Every now and then, a player comes along who becomes the “face” of a franchise.
The time is now and the place is the Chicago Wolves for team captain Darren Haydar.
“He’s absolutely the face of the franchise,” said Wolves general manager Wendell Young. “He might be the face of the AHL, actually, when you look at where he is in all-time scoring, the active scoring leaders list. Every week, he seems to be moving up another notch. He’s the model of consistency in our league.
“He is what the Wolves are all about. He doesn’t like to lose. He wants to win. He’s a great person and very caring and giving back to the community. That’s what we want. That’s what our organization is about. We talked about the face of the franchise. He epitomizes all those.”
Haydar, a 33-year-old right wing, is in his second go-round with the American Hockey League’s Wolves. He won a Calder Cup championship with the Wolves in 2008 before leaving for what he thought was a real shot at the NHL.
That shot never came, and after seasons in Grand Rapids and Lake Erie, Haydar came “home” to the Wolves in 2010.
Entering this weekend’s games at Hamilton and Toronto, Haydar has 12 goals and 18 assists this year. For his Wolves career, he has 120 goals and 221 assists, putting his points total 1 short of tying Jason Krog for third in franchise history.
For a team completing its 19th year of play, it’s probably safe to say that only one other player has earned the tag of “face of the franchise,” and that was high-scoring winger Steve Maltais, who starred in the early days of the Wolves.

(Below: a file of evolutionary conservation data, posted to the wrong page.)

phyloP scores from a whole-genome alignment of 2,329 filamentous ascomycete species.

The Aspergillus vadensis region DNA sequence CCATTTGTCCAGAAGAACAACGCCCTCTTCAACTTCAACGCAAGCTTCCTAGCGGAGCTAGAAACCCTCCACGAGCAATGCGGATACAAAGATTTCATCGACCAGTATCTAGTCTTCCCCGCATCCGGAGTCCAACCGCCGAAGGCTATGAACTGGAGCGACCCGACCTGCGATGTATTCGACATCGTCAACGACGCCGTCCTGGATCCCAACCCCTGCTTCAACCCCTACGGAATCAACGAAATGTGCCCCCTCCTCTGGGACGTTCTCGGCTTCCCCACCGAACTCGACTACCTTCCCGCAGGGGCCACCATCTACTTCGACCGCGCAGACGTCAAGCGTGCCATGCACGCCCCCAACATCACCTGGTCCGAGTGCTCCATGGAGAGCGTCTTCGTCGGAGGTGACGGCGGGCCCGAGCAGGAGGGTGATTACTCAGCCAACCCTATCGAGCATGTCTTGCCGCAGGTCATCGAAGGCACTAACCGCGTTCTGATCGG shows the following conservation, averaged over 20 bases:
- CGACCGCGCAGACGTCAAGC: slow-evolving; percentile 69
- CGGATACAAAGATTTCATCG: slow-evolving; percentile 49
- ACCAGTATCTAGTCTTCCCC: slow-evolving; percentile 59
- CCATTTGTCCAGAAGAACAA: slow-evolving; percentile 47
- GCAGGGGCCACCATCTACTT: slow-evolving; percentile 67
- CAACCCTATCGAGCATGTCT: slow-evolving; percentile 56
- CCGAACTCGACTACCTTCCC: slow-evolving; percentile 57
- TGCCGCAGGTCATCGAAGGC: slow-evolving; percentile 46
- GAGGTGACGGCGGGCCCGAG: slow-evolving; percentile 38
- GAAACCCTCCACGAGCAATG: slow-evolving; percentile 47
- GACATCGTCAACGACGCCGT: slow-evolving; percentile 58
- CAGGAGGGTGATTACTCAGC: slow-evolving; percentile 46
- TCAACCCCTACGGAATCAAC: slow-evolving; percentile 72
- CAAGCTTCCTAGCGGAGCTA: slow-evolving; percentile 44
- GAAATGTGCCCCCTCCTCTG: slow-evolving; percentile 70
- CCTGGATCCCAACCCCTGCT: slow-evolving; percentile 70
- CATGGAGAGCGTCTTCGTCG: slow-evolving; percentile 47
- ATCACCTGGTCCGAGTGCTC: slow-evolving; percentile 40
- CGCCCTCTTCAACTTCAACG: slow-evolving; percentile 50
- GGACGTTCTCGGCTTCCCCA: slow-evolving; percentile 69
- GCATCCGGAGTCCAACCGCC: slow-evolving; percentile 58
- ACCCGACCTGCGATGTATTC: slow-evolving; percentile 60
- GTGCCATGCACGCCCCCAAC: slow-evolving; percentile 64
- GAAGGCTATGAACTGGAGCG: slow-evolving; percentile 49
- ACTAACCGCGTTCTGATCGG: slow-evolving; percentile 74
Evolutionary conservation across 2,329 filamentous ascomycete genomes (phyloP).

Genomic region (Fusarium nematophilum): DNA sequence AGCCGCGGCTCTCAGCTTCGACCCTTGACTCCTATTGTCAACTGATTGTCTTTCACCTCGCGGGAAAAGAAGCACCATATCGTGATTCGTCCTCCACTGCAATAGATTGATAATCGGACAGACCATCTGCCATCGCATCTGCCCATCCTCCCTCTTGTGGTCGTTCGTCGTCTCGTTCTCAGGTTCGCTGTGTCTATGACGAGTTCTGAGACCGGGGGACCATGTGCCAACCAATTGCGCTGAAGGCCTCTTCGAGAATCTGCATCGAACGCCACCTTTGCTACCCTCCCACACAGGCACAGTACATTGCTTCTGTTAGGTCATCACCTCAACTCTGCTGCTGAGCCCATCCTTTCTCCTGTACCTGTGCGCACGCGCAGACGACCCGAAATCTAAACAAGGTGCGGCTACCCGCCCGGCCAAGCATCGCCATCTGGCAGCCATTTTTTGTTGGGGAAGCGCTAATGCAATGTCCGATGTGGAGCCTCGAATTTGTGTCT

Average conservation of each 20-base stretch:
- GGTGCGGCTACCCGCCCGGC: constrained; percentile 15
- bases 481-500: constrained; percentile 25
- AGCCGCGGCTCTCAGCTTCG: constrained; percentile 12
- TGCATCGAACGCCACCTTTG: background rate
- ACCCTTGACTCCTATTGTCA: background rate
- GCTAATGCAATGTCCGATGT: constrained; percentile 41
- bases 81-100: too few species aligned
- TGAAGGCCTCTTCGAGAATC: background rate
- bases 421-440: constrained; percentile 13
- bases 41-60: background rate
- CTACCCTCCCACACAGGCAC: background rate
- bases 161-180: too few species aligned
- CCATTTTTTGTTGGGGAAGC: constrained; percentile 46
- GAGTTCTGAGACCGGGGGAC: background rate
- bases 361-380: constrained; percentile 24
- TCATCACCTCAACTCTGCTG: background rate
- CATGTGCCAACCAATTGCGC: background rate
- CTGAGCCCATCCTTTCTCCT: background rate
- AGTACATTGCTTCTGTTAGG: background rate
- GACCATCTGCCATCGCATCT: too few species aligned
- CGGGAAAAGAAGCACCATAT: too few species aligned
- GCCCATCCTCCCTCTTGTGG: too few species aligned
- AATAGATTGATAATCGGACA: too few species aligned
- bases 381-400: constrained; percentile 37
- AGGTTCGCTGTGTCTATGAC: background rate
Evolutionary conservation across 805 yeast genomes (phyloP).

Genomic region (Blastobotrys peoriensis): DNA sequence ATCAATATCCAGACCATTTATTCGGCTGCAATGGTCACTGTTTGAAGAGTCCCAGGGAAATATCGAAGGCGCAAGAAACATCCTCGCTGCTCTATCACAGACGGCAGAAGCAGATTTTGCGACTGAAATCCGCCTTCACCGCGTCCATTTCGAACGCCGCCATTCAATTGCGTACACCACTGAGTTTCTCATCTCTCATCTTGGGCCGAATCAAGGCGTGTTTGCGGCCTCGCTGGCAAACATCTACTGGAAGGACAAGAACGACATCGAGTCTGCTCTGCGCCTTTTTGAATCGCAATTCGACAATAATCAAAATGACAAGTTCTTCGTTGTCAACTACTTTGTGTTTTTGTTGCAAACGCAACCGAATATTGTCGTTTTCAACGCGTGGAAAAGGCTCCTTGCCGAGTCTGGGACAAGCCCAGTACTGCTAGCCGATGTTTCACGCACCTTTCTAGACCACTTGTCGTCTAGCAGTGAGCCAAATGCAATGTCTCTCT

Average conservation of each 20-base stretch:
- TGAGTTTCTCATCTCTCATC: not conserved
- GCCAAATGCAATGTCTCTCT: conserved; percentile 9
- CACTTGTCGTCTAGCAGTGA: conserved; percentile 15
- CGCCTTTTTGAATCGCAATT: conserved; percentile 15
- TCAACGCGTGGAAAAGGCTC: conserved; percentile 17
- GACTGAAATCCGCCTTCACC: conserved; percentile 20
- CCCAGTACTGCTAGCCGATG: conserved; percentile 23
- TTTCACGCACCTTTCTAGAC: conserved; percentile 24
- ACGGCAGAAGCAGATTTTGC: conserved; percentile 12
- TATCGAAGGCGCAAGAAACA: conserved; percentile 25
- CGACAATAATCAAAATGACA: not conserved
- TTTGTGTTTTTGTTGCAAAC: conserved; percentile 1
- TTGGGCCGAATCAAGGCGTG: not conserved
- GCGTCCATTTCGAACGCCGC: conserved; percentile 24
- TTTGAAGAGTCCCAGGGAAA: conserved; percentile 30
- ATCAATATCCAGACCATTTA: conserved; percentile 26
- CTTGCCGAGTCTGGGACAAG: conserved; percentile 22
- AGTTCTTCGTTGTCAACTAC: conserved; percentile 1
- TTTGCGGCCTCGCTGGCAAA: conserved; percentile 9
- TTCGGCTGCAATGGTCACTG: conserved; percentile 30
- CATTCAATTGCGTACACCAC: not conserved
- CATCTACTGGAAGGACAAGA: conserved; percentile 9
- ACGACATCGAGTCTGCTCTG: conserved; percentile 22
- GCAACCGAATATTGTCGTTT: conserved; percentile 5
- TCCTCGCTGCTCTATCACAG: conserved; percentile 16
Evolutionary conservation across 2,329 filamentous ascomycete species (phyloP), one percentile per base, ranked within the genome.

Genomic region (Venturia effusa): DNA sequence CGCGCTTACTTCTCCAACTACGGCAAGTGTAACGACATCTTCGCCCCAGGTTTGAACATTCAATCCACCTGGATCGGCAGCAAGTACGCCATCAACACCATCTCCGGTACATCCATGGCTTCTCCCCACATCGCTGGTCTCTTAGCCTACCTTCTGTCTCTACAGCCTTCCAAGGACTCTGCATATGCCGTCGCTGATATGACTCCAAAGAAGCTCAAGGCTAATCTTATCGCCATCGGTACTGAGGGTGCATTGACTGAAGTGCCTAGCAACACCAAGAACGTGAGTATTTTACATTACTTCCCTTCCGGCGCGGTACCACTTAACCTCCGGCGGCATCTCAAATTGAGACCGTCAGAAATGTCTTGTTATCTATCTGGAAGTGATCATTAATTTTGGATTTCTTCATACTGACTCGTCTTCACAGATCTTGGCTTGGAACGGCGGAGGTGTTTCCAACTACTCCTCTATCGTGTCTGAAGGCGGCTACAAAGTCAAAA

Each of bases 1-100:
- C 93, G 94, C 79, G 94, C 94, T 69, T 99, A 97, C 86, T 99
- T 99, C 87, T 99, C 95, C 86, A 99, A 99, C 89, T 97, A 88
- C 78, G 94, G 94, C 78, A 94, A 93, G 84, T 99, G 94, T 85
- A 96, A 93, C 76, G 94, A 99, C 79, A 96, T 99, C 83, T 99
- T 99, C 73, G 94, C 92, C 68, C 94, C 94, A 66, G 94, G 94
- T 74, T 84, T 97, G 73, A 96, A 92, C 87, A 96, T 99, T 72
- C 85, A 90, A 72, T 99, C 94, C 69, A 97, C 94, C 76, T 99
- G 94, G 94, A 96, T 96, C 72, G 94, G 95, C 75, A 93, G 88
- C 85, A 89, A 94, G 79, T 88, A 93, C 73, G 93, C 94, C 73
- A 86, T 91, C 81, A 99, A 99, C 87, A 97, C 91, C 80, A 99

“I left here for an opportunity in the NHL; that’s the only reason I left,” Haydar said. “I think I was misled in terms of the reasons why I left, in terms of the organizations I signed with. I was told I was going to be given an opportunity, and that didn’t happen.
“Even in those years, when I happened to be in the American League, if there was a team I wanted to play for, it was definitely the Chicago Wolves. It starts from the ownership: Don Levin. He’s been great to myself and my wife and our families. It’s because of people like him, and it’s transcended down through the coaching staff, when (head coach) John Anderson was here.
“The Chicago Wolves treat their players, from my perspective, as family. That’s something that I knew if I was in the American Hockey League, it was a place I wanted to come back to and play.”
Haydar knows he’s been called the “Crash Davis,” of hockey: the journeyman who gets the occasional cup of coffee in the big leagues only to spend most of his time toiling in the minors.
He also has heard all about what he can’t do: At 5-foot-10 and 173 pounds, he’s too small; he doesn’t skate with enough power.
“I still get questions as to why Steve Maltais wasn’t a full-time (NHL) player,” Young said. “I get the questions about Haydar. It’s the same thing. It’s easy to pick on deficiencies and not what they’re really good at. Guys like Darren Haydar make plays when you don’t think they’re going to be made.”
For the record, Haydar has logged 23 games in the NHL, two with Nashville, 20 with Atlanta (the former parent club of the Wolves) and one with Colorado. He has 1 goal and 7 assists.
“Everyone says I’m either too small or I don’t skate well enough,” said Haydar, a collegiate star at the University of New Hampshire and a 1999 draft pick of Nashville. “But it’s not football. We don’t go through the combines. It’s not the fastest guy in hockey. There’s a lot of thinking.